“You can point the finger at multiple things – from measurement to the ‘race to the bottom’, to relying on charging for execution rather than the intellectual heavy-lifting – but it has a negative impact on the industry and the people it can attract and retain.”

As for the positive, both Simpson and Taylor are excited by the industry’s growing diversity of talent.

“In any given meeting, I can be in a room with a brand strategist, a creative, a performance media thinker and a tech lead. It leads to more varied and exciting output,” Simpson says.

Despite this increase in diversity, While believes the fight to grow and retain talent has been the decade’s biggest challenge, and one that’s ongoing.

“The challenge that has continued to grow over the past decade is the battle for talent, and how we find, teach and grow a talent pool of people that are passionate about creativity and have the openness and growth mindset required to succeed in our ever-evolving industry,” While says.

Mental health and burn out have also been hot-button topics in the industry over the past 10 years. The shrinking marketing budgets have put pressure on agencies, with more expected out of staff and the boundaries of work hours pushed to the limits.

In 2018, Never Not Creative, Everymind and UnLtd released the creative, media and marketing industry’s first major study into the mental health issues affecting members of the three industries. The study found that stress was a key contributor to the mental health of employees, with 57% showing symptoms of stress and 18% displaying severe or extremely severe stress.

Key stressors included pressure from others, multiple responsibilities, working when sick and long hours.

Only 29% of employees participating in the study said that they would disclose to their workplace if they had been diagnosed with depression.

Thinkerbell’s Adam Ferrier says tech giants have been held to a different set of rules to the rest of the industry

Ferrier claims that the industry has missed an opportunity over the past decade to be the leaders of Australia’s creativity.

“But the governing bodies can work together to have a single, influential voice. It feels like the world is becoming increasingly efficient and soulless and is yearning for us to lead the way with more creativity,” Ferrier says, going on to say that tech has dominated this space because they get to play within a different set of rules.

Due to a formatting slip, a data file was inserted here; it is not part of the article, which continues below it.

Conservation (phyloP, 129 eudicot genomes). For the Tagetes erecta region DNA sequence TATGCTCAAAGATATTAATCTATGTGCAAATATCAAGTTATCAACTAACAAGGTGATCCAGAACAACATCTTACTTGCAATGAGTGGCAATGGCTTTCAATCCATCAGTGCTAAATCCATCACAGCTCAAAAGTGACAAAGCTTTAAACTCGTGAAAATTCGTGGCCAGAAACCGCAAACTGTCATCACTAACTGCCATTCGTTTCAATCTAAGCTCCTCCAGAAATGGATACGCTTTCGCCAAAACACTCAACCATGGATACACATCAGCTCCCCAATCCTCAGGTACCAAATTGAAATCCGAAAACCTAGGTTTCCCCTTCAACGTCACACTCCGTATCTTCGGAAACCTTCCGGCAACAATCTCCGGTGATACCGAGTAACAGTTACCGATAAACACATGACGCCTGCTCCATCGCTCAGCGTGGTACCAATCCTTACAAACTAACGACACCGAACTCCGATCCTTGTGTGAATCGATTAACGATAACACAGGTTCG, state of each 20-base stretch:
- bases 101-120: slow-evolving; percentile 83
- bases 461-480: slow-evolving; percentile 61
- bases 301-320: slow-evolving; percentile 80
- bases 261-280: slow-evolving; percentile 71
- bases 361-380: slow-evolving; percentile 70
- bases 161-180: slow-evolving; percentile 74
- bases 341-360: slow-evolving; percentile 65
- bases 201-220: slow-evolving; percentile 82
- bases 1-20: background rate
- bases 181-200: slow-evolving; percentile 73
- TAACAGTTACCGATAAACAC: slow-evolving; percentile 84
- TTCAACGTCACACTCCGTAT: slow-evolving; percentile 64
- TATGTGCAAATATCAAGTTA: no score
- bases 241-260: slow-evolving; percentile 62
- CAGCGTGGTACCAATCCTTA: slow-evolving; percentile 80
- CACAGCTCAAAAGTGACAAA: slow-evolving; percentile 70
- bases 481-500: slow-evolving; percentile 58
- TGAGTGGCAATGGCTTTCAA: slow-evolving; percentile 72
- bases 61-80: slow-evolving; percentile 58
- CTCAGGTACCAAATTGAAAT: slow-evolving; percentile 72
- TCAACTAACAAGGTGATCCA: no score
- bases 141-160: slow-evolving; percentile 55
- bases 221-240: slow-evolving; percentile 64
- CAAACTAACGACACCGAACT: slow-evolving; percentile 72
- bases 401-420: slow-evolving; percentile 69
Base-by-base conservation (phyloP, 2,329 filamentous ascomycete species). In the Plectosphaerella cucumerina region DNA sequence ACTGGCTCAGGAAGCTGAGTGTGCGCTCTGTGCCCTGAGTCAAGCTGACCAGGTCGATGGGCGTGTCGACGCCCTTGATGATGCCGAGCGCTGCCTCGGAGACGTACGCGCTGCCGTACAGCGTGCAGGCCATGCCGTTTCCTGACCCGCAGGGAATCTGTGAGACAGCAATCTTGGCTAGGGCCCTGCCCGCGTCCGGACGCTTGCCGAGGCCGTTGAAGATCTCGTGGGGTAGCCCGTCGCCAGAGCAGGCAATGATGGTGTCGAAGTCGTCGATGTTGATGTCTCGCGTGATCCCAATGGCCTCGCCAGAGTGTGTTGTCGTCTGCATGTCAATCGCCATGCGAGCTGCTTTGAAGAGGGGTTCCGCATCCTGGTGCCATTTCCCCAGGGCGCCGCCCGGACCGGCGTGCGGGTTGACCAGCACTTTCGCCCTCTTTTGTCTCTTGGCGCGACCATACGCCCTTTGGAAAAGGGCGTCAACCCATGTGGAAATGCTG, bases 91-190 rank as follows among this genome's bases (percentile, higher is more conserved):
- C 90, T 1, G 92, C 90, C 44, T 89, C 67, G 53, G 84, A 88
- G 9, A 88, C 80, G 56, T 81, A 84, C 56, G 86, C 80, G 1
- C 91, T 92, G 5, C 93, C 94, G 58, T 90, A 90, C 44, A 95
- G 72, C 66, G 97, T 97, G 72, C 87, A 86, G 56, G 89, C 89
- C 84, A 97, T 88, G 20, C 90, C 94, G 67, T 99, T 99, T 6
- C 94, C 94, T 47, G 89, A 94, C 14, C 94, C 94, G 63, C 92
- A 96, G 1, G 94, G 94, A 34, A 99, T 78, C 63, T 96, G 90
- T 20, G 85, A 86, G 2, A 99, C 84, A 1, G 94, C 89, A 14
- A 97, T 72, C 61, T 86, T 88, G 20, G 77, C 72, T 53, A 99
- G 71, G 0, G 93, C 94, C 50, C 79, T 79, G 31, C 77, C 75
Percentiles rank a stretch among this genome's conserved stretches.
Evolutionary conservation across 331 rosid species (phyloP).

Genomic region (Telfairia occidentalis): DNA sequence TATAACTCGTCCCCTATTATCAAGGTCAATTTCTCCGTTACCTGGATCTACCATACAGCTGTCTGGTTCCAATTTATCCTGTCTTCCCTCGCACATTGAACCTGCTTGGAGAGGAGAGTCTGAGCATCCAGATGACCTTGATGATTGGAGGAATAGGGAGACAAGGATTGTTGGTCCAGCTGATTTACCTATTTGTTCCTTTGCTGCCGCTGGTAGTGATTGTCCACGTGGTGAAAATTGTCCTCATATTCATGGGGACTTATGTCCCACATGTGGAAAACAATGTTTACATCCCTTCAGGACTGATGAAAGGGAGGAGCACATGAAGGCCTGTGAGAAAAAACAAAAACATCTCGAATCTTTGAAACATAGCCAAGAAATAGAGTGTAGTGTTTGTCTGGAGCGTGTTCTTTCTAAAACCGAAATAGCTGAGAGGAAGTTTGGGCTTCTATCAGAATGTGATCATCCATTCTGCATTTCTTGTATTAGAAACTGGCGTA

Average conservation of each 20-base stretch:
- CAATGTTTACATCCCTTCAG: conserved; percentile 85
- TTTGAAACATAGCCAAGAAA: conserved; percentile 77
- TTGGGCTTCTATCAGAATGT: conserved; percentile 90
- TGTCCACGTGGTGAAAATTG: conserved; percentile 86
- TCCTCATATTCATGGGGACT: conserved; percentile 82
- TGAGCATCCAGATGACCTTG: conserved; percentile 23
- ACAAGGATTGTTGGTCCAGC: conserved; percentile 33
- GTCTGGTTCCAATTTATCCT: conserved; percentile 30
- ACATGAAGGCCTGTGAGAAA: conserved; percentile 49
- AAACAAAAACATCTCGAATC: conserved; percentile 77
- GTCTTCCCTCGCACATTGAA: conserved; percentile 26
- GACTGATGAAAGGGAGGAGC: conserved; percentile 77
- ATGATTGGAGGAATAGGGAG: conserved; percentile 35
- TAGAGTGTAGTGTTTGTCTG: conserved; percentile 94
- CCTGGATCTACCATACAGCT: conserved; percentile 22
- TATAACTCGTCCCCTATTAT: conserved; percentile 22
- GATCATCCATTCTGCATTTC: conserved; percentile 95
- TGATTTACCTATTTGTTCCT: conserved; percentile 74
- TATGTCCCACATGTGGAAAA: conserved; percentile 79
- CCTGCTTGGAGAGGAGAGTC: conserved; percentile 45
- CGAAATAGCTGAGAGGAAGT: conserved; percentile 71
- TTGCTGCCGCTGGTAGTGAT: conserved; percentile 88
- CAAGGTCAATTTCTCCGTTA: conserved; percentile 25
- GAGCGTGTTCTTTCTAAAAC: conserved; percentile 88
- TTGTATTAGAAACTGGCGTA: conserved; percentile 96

“I think we have also been too lenient on the tech companies (in particular Facebook), allowing it to mark its own homework and play by a different set of rules to the rest of the industry. Marketing and media is powerful and needs regulation and safeguards.”

The Australian Competition and Consumer Commission’s inquiry, and final report, into digital platforms reflects the industry’s concern that the likes of Facebook and Google have unfettered power and need to be regulated.

Moving forward, Aldington would like to see the industry recognised for what it contributes to society. In fact, she says, the survival of the industry depends on it.

“I’d like to see us transform ourselves into a more highly regarded, respected and professional industry; one that is recognised for the incalculable value it can add to business; one that is paid fairly and properly for the work it does; one that attracts, trains and retains high calibre talent; one that is progressive; much more diverse; fun but appropriately so; one that focuses on and celebrates the effectiveness of our creativity,” Aldington said.

“We have the opportunity to grow up in the next decade, take ourselves more seriously and be more confident about our worth and value; and I don’t think that is nice to have, I think our survival depends on it.”

Aventi, too, wants to see the industry “come of age” in the next decade.

“A tenacity to be decent and commit to work, to ideas, to experiences that unlock shared value and wellbeing. What’s the point of growth at the expense of a world that’s crying out for us to take notice of it and care for it? I don’t mean this in a sanctimonious way, I mean this as a necessary part of how we go about things,” she says.

“I reckon we all suffer from an existential crisis about what we do, but I do think we can do it right-ish by the choices we make. Or so I hope.”

Welsh has even higher, and more noble, ambitions for the coming decade: “I would like an agency – preferably one I’m working at – to win the Nobel Peace Prize.”